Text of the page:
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(2) Regulation of SMC protein complexes

Over the past decade, a substantial body of evidence has accumulated that the concerted action of cohesin and condensins plays key roles in regulating the faithful segregation of chromosomes during the mitotic cell cycle (see figure below). In brief, cohesin establishes sister chromatid cohesion between duplicating DNAs in S phase. A large structural reorganization of chromosomes starts in prophase, with initial release of cohesin and progressive loading of condensins, and culminates in the formation of metaphase chromosomes with well-resolved sister chromatids. This process, chromosome condensation (or sister chromatid resolution), is a prerequisite of the final separation of sister chromatids that is triggered by proteolytic cleavage of cohesin at the onset of anaphase.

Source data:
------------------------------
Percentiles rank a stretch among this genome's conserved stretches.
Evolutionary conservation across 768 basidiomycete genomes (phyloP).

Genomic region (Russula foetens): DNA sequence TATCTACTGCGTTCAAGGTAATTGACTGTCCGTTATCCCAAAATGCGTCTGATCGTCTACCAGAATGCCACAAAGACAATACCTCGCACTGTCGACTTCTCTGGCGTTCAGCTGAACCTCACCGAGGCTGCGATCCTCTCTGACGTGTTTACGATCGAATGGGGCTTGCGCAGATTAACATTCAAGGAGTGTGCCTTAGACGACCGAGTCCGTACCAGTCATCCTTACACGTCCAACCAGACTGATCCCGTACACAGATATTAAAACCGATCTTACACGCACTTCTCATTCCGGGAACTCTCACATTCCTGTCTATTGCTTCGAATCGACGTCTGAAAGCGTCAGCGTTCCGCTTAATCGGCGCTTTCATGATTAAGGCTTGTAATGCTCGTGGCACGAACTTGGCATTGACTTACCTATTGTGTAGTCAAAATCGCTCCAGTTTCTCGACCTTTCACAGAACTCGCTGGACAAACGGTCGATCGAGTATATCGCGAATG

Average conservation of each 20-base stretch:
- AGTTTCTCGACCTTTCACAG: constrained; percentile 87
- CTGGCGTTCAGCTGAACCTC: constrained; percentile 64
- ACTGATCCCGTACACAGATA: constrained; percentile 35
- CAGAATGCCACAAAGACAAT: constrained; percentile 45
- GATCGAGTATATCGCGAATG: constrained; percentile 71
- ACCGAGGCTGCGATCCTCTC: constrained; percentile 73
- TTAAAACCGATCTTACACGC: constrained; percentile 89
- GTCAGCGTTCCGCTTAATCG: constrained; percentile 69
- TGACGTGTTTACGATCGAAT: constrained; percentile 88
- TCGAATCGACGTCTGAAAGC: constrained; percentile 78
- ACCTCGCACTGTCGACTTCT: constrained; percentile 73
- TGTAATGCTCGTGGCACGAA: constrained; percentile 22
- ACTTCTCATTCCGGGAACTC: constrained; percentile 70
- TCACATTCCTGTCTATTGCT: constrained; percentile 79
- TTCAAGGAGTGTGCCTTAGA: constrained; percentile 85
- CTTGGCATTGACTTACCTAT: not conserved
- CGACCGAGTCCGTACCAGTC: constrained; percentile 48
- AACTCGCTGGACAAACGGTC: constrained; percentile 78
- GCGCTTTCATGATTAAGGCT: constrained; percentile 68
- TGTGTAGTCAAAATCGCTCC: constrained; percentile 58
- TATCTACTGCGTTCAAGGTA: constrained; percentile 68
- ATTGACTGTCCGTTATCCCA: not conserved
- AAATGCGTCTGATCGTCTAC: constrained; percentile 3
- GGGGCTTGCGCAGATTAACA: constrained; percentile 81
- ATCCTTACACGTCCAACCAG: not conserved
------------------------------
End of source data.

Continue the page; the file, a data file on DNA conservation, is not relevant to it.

We study how the dynamic behavior of cohesin and condensin might be regulated under the control of the cell cycle machinery, and by a large number of specialized factors. In particular, we are interested in understanding what factor(s) might determine the spatial and temporal distribution of two different condensin complexes (condensins I and II) on chromosomes. It is also of great interest to investigate how the process of chromosome assembly might be linked to other chromosomal events such as DNA replication.


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Chromosome Dynamics Laboratory, RIKEN, 2-1 Hirosawa, Wako, Saitama 351-0198, Japan
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